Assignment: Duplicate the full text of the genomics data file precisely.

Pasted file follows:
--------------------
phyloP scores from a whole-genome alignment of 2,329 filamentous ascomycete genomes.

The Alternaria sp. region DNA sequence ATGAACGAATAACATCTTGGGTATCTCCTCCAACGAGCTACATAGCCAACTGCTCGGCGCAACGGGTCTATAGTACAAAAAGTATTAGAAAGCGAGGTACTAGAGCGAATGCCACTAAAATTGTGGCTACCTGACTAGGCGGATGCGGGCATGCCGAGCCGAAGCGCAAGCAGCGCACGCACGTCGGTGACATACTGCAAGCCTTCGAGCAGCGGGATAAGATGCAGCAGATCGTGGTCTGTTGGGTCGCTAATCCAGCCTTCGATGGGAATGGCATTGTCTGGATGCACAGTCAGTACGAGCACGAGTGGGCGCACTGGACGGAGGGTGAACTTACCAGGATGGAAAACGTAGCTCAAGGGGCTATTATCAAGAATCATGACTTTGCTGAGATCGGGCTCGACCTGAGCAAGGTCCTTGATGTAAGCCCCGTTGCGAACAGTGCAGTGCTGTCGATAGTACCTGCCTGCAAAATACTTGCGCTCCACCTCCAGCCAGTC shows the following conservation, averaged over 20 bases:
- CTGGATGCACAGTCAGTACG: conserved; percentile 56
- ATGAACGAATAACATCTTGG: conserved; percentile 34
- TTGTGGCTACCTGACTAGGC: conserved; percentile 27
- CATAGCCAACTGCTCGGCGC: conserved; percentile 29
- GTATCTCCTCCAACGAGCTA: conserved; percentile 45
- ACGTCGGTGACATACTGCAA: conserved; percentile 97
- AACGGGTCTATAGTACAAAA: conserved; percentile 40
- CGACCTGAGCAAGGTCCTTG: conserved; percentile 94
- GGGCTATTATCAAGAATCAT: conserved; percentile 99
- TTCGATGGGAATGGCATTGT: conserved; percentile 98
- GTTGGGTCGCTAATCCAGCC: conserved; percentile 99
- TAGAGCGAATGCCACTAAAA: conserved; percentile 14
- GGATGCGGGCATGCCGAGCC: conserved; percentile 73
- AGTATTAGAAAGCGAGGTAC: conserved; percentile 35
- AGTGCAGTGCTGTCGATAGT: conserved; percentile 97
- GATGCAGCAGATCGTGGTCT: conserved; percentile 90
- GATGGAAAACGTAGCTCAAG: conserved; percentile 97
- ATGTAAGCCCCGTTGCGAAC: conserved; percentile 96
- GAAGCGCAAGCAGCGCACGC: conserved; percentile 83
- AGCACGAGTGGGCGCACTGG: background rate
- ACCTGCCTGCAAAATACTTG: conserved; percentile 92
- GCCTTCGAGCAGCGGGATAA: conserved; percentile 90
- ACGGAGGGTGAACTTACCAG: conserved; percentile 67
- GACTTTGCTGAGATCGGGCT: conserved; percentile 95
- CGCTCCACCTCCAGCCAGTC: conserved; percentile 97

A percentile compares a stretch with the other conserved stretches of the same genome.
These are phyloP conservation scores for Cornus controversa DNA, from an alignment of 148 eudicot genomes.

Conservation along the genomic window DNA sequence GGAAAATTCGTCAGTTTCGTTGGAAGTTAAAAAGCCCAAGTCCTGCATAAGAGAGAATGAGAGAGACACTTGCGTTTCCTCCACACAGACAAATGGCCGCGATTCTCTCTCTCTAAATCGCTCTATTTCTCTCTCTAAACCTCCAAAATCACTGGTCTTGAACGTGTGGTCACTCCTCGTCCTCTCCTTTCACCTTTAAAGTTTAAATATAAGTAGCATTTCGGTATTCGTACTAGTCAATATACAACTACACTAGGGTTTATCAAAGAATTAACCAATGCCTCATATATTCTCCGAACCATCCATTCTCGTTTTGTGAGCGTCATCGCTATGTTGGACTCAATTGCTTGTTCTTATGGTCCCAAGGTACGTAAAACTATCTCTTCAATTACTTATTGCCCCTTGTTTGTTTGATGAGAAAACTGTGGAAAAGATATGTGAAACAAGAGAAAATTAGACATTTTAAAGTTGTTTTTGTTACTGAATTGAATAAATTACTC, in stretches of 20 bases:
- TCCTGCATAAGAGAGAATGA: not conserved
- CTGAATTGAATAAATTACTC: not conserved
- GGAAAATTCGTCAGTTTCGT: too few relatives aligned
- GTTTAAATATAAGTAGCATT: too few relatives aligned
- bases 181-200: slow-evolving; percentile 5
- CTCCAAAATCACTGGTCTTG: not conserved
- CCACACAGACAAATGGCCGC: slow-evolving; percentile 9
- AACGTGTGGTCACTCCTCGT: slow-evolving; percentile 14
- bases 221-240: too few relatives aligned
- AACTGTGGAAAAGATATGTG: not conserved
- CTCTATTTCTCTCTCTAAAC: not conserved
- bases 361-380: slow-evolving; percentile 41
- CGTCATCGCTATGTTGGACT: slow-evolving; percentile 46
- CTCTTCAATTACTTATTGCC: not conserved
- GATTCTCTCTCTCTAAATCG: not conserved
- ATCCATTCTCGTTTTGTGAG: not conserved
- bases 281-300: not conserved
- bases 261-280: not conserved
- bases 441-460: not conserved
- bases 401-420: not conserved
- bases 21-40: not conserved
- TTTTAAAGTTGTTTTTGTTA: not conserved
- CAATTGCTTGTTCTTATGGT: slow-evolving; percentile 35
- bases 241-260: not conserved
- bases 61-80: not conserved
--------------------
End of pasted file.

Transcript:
phyloP scores from a whole-genome alignment of 2,329 filamentous ascomycete genomes.

The Alternaria sp. region DNA sequence ATGAACGAATAACATCTTGGGTATCTCCTCCAACGAGCTACATAGCCAACTGCTCGGCGCAACGGGTCTATAGTACAAAAAGTATTAGAAAGCGAGGTACTAGAGCGAATGCCACTAAAATTGTGGCTACCTGACTAGGCGGATGCGGGCATGCCGAGCCGAAGCGCAAGCAGCGCACGCACGTCGGTGACATACTGCAAGCCTTCGAGCAGCGGGATAAGATGCAGCAGATCGTGGTCTGTTGGGTCGCTAATCCAGCCTTCGATGGGAATGGCATTGTCTGGATGCACAGTCAGTACGAGCACGAGTGGGCGCACTGGACGGAGGGTGAACTTACCAGGATGGAAAACGTAGCTCAAGGGGCTATTATCAAGAATCATGACTTTGCTGAGATCGGGCTCGACCTGAGCAAGGTCCTTGATGTAAGCCCCGTTGCGAACAGTGCAGTGCTGTCGATAGTACCTGCCTGCAAAATACTTGCGCTCCACCTCCAGCCAGTC shows the following conservation, averaged over 20 bases:
- CTGGATGCACAGTCAGTACG: conserved; percentile 56
- ATGAACGAATAACATCTTGG: conserved; percentile 34
- TTGTGGCTACCTGACTAGGC: conserved; percentile 27
- CATAGCCAACTGCTCGGCGC: conserved; percentile 29
- GTATCTCCTCCAACGAGCTA: conserved; percentile 45
- ACGTCGGTGACATACTGCAA: conserved; percentile 97
- AACGGGTCTATAGTACAAAA: conserved; percentile 40
- CGACCTGAGCAAGGTCCTTG: conserved; percentile 94
- GGGCTATTATCAAGAATCAT: conserved; percentile 99
- TTCGATGGGAATGGCATTGT: conserved; percentile 98
- GTTGGGTCGCTAATCCAGCC: conserved; percentile 99
- TAGAGCGAATGCCACTAAAA: conserved; percentile 14
- GGATGCGGGCATGCCGAGCC: conserved; percentile 73
- AGTATTAGAAAGCGAGGTAC: conserved; percentile 35
- AGTGCAGTGCTGTCGATAGT: conserved; percentile 97
- GATGCAGCAGATCGTGGTCT: conserved; percentile 90
- GATGGAAAACGTAGCTCAAG: conserved; percentile 97
- ATGTAAGCCCCGTTGCGAAC: conserved; percentile 96
- GAAGCGCAAGCAGCGCACGC: conserved; percentile 83
- AGCACGAGTGGGCGCACTGG: background rate
- ACCTGCCTGCAAAATACTTG: conserved; percentile 92
- GCCTTCGAGCAGCGGGATAA: conserved; percentile 90
- ACGGAGGGTGAACTTACCAG: conserved; percentile 67
- GACTTTGCTGAGATCGGGCT: conserved; percentile 95
- CGCTCCACCTCCAGCCAGTC: conserved; percentile 97

A percentile compares a stretch with the other conserved stretches of the same genome.
These are phyloP conservation scores for Cornus controversa DNA, from an alignment of 148 eudicot genomes.

Conservation along the genomic window DNA sequence GGAAAATTCGTCAGTTTCGTTGGAAGTTAAAAAGCCCAAGTCCTGCATAAGAGAGAATGAGAGAGACACTTGCGTTTCCTCCACACAGACAAATGGCCGCGATTCTCTCTCTCTAAATCGCTCTATTTCTCTCTCTAAACCTCCAAAATCACTGGTCTTGAACGTGTGGTCACTCCTCGTCCTCTCCTTTCACCTTTAAAGTTTAAATATAAGTAGCATTTCGGTATTCGTACTAGTCAATATACAACTACACTAGGGTTTATCAAAGAATTAACCAATGCCTCATATATTCTCCGAACCATCCATTCTCGTTTTGTGAGCGTCATCGCTATGTTGGACTCAATTGCTTGTTCTTATGGTCCCAAGGTACGTAAAACTATCTCTTCAATTACTTATTGCCCCTTGTTTGTTTGATGAGAAAACTGTGGAAAAGATATGTGAAACAAGAGAAAATTAGACATTTTAAAGTTGTTTTTGTTACTGAATTGAATAAATTACTC, in stretches of 20 bases:
- TCCTGCATAAGAGAGAATGA: not conserved
- CTGAATTGAATAAATTACTC: not conserved
- GGAAAATTCGTCAGTTTCGT: too few relatives aligned
- GTTTAAATATAAGTAGCATT: too few relatives aligned
- bases 181-200: slow-evolving; percentile 5
- CTCCAAAATCACTGGTCTTG: not conserved
- CCACACAGACAAATGGCCGC: slow-evolving; percentile 9
- AACGTGTGGTCACTCCTCGT: slow-evolving; percentile 14
- bases 221-240: too few relatives aligned
- AACTGTGGAAAAGATATGTG: not conserved
- CTCTATTTCTCTCTCTAAAC: not conserved
- bases 361-380: slow-evolving; percentile 41
- CGTCATCGCTATGTTGGACT: slow-evolving; percentile 46
- CTCTTCAATTACTTATTGCC: not conserved
- GATTCTCTCTCTCTAAATCG: not conserved
- ATCCATTCTCGTTTTGTGAG: not conserved
- bases 281-300: not conserved
- bases 261-280: not conserved
- bases 441-460: not conserved
- bases 401-420: not conserved
- bases 21-40: not conserved
- TTTTAAAGTTGTTTTTGTTA: not conserved
- CAATTGCTTGTTCTTATGGT: slow-evolving; percentile 35
- bases 241-260: not conserved
- bases 61-80: not conserved